The court had the opportunity to observe the physical size, appearance, tattoos, demeanor, dress and general hygiene of both respondents and to observe their reactions to the evidence as presented. The court was able to assess the credibility of the witnesses and received several hundred pages of documentary evidence. The court makes the following findings by clear and convincing evidence.

On the first day of testimony, the court heard from Andre Bessette a marital therapist; Matthew Gilbert, the investigating social worker; a clinical caseworker at the Waterford Country School, the safe home where the children were first placed; the landlady of the respondents; and the foster mother of the children. While each of the witnesses was helpful and credible, the testimony of the foster mother was urgent, sincere, completely believable and enormously compelling. Because of the day's testimony and in particular predicated upon the problems the children were suffering as a consequence of visitation with the parents, the court, at the conclusion of the testimony, knowing the case was to be continued, entered an order temporarily suspending visitation pending further order of the court.

This order was predicated upon the following preliminary findings from the days' evidence. When this case first came to the attention of the Connecticut child protection agency, the investigator learned of active or recently active child protection cases for this family in Massachusetts and in Maine. Both Maine and Massachusetts had substantiated neglect within this family in 2005 and 2006. Massachusetts substantiated neglect in August 2007, and ordered services. The parents and children left the state October 29, 2007, moving to Connecticut.

The children were living in Putnam, Connecticut for a month when the children were removed on December 3, 2007. They had not been to school in more than a month.

The earliest reports indicated that the children have lived a life of chronic medical neglect, dental neglect, educational neglect, transience, inappropriate caretakers and, by the conduct of the children themselves, the evidence supports a finding that the children have been exposed to and observed significant inappropriate sexual activities. It appears from the evidence that the children may have been exposed to and observed pornographic behavior, multiple partner sexual activity between the mother, the father and the mother's best friend (leading to the birth of two children to mother's best friend who had engaged in the menage a trois), exposure to the parents engaging in sex and all manner of sexually inappropriate conduct, language and profanity.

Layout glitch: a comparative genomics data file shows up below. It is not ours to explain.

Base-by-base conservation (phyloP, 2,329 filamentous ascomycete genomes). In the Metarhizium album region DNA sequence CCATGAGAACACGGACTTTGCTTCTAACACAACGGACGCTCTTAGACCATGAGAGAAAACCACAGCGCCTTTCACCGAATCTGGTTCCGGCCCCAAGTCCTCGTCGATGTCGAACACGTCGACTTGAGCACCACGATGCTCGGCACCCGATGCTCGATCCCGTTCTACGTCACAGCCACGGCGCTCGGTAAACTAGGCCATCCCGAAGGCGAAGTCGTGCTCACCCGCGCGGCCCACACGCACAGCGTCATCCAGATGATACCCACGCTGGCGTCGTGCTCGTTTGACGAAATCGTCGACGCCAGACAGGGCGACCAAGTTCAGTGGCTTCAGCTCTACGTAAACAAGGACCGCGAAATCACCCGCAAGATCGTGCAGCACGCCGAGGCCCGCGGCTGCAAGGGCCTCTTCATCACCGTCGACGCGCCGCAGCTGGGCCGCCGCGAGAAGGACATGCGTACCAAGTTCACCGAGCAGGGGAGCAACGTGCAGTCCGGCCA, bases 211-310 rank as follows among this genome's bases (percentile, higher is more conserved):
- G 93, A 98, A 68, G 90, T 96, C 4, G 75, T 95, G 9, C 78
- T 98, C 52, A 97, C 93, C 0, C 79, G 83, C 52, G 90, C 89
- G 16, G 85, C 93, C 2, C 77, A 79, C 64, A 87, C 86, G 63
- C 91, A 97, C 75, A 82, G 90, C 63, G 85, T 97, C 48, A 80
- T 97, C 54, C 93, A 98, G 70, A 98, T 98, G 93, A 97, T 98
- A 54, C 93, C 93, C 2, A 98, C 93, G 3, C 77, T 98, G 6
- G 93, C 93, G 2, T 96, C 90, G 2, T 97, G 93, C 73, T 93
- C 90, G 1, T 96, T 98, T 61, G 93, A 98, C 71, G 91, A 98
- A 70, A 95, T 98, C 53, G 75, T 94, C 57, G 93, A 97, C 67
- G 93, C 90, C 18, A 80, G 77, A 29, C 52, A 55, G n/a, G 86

The evidence supports a finding that the parents were moving from state to state to avoid the state child protection agencies. When services were offered the parents failed to complete the services and fled.

The parents appear chronically unemployed, underemployed, or quite possibly illegally engaged. The parents have been evicted from most of their residences, have been frequently transient, and have absconded from landlords after months if not years of non-payment of rent, up to and including the present time. Both parents are responsible for their failure to work and to legally provide for themselves. The parents appear to be healthy; the mother is twenty-nine and father thirty-five. There are no children presently in their care, yet neither has verifiable employment. They appear to be unable to lawfully provide for themselves as of this date.

The parents' child rearing techniques have produced profoundly damaged children. Dominick was four years of age when removed. Daniel was five and Dillon was seven years of age. The children used explicit sexual language and profanity, as well as actual mimicking sexual conduct, which no child should have ever seen or heard. How the children could obtain and use such vulgar, profane and sexually explicit language and behavior at such early ages is simply unimaginable to this court. The language and expressions are of the type of language used only by the most crude, course and unrefined men and only amongst themselves. No child of tender years should ever, under any circumstances have been exposed to such language even occasionally. Yet, this morally corrupt language is used confidently and frequently by these children, suggesting that this language was commonly used within their home of origin. The psychological insult to these children has been significant.